After a nearly two-year hiatus, music finally filled the air along the banks of the Willamette and Calapooia rivers Thursday evening with a crowd of 5,870 dancing and singing to the music of a Neil Diamond tribute band.
“I'm super excited to be back at River Rhythms,” said Shawna Powell of Albany as she played rummy with her parents and boyfriend before the start of the concert.
“We get to be with our family being outdoors, enjoying the sunshine and seeing our friends and just being outside,” Powell added.
As the band Super Diamond belted out Diamond’s 1972 hit "Song Sung Blue" revelers took to the dance area of Monteith Riverpark, some spinning their children and others grooving away their COVID-19 blues.
With the easing of COVID protocols, the City of Albany made some adjustments to the event, including limiting the access points and eliminating the “pass the basket” donation method.
“Thankfully we are able to bring people back into the park almost as normal,” said Kim Lyddane, Albany’s Parks & Recreation director. “There's a few things that have changed but really for the most part the experience is pretty much the same.”
The most noticeable change is a more controlled gated entrance at the corner of Washington Street and Water Avenue with two donation boxes at the staffed access point.
“After COVID we put out originally that we were going to have to charge for admission,” Lyddane said. “Then the state opened up and we were able to go back and make some adjustments, so we are asking for a dollar as a suggested donation as you come into the park.”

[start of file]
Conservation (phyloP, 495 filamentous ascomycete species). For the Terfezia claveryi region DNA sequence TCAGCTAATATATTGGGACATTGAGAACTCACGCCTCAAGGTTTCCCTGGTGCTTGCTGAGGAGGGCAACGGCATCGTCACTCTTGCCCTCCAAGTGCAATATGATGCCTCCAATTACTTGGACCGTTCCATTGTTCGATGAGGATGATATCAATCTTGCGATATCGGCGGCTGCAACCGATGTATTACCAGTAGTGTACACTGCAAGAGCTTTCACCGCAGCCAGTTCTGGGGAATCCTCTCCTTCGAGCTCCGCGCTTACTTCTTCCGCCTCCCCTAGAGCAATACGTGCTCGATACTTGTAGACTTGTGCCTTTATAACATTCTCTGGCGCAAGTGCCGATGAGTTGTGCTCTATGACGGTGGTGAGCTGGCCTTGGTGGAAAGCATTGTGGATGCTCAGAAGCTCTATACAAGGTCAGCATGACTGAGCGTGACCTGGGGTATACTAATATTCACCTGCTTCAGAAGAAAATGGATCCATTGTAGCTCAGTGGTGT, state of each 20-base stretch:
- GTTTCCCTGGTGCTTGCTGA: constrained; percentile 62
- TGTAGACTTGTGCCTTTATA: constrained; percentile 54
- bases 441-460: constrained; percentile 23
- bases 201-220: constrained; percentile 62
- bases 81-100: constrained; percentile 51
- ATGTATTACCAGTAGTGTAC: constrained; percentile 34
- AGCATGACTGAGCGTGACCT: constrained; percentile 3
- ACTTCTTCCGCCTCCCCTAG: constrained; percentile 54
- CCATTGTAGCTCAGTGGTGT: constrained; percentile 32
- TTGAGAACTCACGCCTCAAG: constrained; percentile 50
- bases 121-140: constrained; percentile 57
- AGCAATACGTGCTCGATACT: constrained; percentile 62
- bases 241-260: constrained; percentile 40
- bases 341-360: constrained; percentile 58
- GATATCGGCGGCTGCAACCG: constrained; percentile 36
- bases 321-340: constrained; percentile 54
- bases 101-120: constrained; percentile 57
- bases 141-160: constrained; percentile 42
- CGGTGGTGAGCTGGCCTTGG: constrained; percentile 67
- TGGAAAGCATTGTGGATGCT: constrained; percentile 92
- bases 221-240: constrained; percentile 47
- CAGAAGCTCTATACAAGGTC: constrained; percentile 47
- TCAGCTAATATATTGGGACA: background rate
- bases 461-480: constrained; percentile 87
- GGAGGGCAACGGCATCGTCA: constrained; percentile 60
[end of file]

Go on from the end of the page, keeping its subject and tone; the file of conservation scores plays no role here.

Those who donate receive a sticker saying “I rock because I donated,” Lyddane said.
The City of Albany is working with sponsor Oregon Freeze Dry on a food drive campaign. Concert goers can drop off food donations into barrels at the entrance or swing by City Hall to make their donations.
The food will be then given to FISH of Albany. Another fundraising effort Albany is doing is sponsorship of a guitar, guitar pick or music note. This can be done at the concert or online, Lyddane said.
As the performers played the Neil Diamond classic "Red Red Wine" a handful of patrons played Jenga and tossed bean bags onto cornhole boards in front of Linn County Health’s COVID vaccination booth.
The vaccination clinic will be back weekly for the River Rhythms concerts, as well as the Summer Sounds music series on Monday nights, and the Art & Air Festival, said Neva Anderson, Linn County Emergency Preparedness coordinator.
The clinic offers both Moderna and Johnson & Johnson vaccines and is open to anyone 18 and older, Anderson said.